subsidies

Jamie Dimon's silly housing subsidy

April 8, 2011: 12:10 PM ET

Let's say you're a giant bank with an extra 400 grand lying around. What to do with it?

You could pay six workers the median family income in your home state of New York, perhaps. Or you could pick up the moving expenses for your CEO, who made $20.8 million last year and $58 million over the past three – not counting the $2 million he just cleared on the sale of his house. Which do you choose?

Dimon sort of in the rough

Naturally you choose the latter if you are JPMorgan Chase (JPM). It paid CEO Jamie Dimon $1 million in salary, a $5 million cash bonus, $14.2 million in stock and option awards and around $600,000 in other compensation for 2010 – largely moving expenses.

JPMorgan forked over $421,458 last year to compensate Dimon for moving costs incurred as he moved his family from Chicago to New York. Yes, moving is hell, but you don't know the half of it.

This is the second time in three years that the bank picked up a six-figure sum for Dimon's relocation – which ended up taking five costly years from end to end. The bank has kicked in $617,734 since 2008 to cover the move.

Of course, there is nothing very novel about companies picking up the CEO's moving expenses. "The payment of these expenses is in accordance with the firm's general policy on relocation expenses, applicable to all eligible employees who relocate at the request of the firm," JPMorgan Chase notes.

But not all eligible employees are making $19 million a year – and not every firm picking up the CEO's moving expenses has lately been caught shamelessly foreclosing on U.S. military personnel, after much posturing to the contrary.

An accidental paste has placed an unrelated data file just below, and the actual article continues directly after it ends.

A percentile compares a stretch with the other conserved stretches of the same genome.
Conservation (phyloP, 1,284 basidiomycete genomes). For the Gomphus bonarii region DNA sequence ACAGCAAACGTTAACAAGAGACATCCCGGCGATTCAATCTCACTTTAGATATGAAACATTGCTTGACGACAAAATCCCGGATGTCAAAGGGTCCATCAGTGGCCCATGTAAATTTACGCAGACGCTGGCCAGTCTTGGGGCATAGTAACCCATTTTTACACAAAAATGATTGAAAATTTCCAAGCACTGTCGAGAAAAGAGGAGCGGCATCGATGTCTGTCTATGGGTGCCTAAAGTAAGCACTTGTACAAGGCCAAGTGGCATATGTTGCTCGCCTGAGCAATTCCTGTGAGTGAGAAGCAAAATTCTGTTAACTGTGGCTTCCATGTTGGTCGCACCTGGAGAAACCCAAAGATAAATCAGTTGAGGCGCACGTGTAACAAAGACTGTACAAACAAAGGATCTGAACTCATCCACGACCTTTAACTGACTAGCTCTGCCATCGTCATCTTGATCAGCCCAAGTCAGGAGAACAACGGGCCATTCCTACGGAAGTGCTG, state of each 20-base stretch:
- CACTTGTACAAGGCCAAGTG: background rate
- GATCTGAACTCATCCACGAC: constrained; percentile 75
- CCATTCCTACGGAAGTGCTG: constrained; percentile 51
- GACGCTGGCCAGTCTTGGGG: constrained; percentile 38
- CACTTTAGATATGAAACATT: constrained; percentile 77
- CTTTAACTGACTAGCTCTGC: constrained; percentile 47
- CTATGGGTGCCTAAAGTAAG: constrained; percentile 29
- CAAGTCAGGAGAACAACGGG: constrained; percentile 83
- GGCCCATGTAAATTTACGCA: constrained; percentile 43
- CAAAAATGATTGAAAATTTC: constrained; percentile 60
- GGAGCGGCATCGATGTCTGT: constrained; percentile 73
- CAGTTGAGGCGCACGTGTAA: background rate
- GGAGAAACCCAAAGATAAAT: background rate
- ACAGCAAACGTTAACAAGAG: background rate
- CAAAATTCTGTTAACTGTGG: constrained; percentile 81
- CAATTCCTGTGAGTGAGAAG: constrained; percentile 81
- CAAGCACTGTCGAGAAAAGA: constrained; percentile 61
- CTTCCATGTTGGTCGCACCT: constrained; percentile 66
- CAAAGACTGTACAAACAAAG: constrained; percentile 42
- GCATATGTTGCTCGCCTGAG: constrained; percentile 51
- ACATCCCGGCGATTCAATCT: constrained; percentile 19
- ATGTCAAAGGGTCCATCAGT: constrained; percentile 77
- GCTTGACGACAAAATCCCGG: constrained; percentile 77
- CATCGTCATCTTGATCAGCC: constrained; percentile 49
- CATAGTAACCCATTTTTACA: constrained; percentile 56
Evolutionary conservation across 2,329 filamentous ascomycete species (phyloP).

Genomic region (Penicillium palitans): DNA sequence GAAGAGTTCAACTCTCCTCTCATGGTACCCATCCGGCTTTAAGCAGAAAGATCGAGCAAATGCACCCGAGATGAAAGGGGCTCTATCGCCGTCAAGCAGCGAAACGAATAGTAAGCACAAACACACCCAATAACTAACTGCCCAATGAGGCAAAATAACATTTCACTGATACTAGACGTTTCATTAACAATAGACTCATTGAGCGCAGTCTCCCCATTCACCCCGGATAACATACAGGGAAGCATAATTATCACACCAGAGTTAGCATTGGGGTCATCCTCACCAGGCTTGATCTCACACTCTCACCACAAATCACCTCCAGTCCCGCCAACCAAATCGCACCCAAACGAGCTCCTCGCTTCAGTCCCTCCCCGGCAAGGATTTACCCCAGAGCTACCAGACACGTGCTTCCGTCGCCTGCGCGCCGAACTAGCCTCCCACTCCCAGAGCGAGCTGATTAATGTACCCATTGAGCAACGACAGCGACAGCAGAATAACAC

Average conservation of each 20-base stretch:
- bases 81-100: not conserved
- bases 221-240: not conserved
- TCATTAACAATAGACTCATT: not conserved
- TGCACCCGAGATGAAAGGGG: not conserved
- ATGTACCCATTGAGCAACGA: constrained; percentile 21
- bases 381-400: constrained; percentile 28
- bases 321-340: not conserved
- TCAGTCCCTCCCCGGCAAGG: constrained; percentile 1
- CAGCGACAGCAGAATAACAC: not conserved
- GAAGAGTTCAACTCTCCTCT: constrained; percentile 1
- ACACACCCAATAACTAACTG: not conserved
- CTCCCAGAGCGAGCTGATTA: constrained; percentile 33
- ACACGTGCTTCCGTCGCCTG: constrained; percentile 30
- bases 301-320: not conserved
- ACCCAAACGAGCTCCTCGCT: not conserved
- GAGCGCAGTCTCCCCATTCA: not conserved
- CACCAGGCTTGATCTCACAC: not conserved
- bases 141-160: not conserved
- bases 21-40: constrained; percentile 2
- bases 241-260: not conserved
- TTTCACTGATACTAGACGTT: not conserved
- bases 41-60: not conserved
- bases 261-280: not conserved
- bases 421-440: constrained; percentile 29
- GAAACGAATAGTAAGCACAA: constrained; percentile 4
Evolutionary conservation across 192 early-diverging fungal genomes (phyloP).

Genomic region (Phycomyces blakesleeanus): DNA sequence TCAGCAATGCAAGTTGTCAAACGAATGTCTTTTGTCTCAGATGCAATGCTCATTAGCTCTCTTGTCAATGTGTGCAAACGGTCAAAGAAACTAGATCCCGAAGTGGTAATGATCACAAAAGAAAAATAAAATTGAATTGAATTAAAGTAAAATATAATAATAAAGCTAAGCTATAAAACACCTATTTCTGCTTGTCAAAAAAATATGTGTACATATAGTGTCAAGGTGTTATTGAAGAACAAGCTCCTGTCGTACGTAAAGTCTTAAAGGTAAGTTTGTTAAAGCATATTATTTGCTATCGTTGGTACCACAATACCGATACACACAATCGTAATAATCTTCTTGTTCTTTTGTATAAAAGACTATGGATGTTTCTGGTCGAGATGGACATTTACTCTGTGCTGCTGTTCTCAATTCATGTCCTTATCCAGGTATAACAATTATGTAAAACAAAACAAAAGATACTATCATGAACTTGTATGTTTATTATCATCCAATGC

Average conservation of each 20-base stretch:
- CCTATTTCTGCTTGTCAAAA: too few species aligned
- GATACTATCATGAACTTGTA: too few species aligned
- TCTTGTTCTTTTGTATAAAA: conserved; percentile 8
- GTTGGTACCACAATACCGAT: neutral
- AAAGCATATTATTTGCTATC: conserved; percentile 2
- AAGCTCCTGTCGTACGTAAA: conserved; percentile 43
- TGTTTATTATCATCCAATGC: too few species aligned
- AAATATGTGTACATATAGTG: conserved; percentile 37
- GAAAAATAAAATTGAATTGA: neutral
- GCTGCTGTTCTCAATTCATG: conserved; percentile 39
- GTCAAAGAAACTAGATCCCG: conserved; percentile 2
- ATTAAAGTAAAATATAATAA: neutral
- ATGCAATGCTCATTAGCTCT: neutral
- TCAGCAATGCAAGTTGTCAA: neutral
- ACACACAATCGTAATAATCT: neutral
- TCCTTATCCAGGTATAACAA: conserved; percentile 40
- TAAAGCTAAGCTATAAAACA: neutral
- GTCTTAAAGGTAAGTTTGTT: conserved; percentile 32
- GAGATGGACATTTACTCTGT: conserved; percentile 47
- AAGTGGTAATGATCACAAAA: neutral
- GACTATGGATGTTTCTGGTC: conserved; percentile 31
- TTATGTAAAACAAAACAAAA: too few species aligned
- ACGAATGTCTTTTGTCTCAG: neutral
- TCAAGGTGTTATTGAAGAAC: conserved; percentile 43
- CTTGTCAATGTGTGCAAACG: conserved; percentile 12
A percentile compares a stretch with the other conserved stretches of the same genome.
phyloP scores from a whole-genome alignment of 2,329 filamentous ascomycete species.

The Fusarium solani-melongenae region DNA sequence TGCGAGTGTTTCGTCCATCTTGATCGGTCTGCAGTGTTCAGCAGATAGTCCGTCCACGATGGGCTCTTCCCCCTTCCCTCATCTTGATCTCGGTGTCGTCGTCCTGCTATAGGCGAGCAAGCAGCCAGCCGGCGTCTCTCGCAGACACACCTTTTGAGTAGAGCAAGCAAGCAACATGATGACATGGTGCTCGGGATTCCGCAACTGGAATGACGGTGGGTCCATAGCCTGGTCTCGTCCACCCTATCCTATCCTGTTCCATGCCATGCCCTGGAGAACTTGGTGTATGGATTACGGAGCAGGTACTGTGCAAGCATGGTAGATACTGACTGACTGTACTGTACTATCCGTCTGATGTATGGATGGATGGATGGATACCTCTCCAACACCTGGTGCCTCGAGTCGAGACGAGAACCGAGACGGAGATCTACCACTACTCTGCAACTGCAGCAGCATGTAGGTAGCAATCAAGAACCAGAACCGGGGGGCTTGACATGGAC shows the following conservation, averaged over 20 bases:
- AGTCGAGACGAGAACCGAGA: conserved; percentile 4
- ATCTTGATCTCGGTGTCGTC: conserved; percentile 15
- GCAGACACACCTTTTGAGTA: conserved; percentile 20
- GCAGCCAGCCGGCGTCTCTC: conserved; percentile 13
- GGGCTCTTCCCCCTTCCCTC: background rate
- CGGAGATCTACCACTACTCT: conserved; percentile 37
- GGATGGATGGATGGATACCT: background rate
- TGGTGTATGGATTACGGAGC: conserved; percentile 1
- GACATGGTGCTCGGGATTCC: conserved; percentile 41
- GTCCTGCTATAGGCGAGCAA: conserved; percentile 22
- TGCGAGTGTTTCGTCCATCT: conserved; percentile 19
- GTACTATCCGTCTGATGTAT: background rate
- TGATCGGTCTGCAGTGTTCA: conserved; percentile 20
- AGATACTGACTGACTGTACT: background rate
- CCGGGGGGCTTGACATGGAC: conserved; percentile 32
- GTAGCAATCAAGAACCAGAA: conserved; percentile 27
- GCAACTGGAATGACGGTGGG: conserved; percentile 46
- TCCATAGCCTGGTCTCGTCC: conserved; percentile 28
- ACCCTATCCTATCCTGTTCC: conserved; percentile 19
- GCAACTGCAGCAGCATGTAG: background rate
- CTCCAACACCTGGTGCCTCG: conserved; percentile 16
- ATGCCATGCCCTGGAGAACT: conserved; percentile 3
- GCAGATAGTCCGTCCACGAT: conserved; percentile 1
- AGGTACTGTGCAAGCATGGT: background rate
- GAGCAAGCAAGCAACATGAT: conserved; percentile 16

But of course, all is fair in love, war and CEO pay.

Dimon's move started way back in 2005, when he was named CEO of JPMorgan Chase following a merger with Bank One, the Midwestern lender he was running at the time. His family stayed in Chicago till 2007 so his kids could finish high school, at which point the house went on the market.

Much of the sum JPMorgan paid for the move, $306,000 to be precise, went to one place: brokerage fees for the agent who sold the house last October. She clearly earned every penny of that, given that the house was on the market for three years before it finally sold. Crain's Chicago Business reported the sale price as $6.8 million – just a shade over half the price Dimon asked for when he put it on the market.

All this for just $6.8 million

But don't feel bad for Dimon. The original asking price was almost triple what he paid for the nine-room mansion in 2000, when he was hired to turn around Bank One. That seems to indicate Dimon cleared around $2 million on the sale, though the JPMorgan Chase proxy includes this curious line:

It is not the firm's policy to reimburse employees for losses incurred on the sale of a home in connection with a relocation, and no such reimbursement is included in the amounts listed as moving expenses.

The company didn't respond to an email asking for an explanation.

And while we're on the subject, house prices aren't the only thing that has gone up over the past decade. So have moving costs.

Even excluding the agent's commission, JPMorgan Chase ended up shelling out $311,734 for Dimon's multistage move. A decade ago, when Bank One paid for him to move to Chicago after he was bounced from Citi (C) by Sandy Weill, the bank's moving payout was just $103,668. Another reason for JPMorgan shareholders to hope Dimon isn't going anywhere.

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Follow me on Twitter @ColinCBarr.

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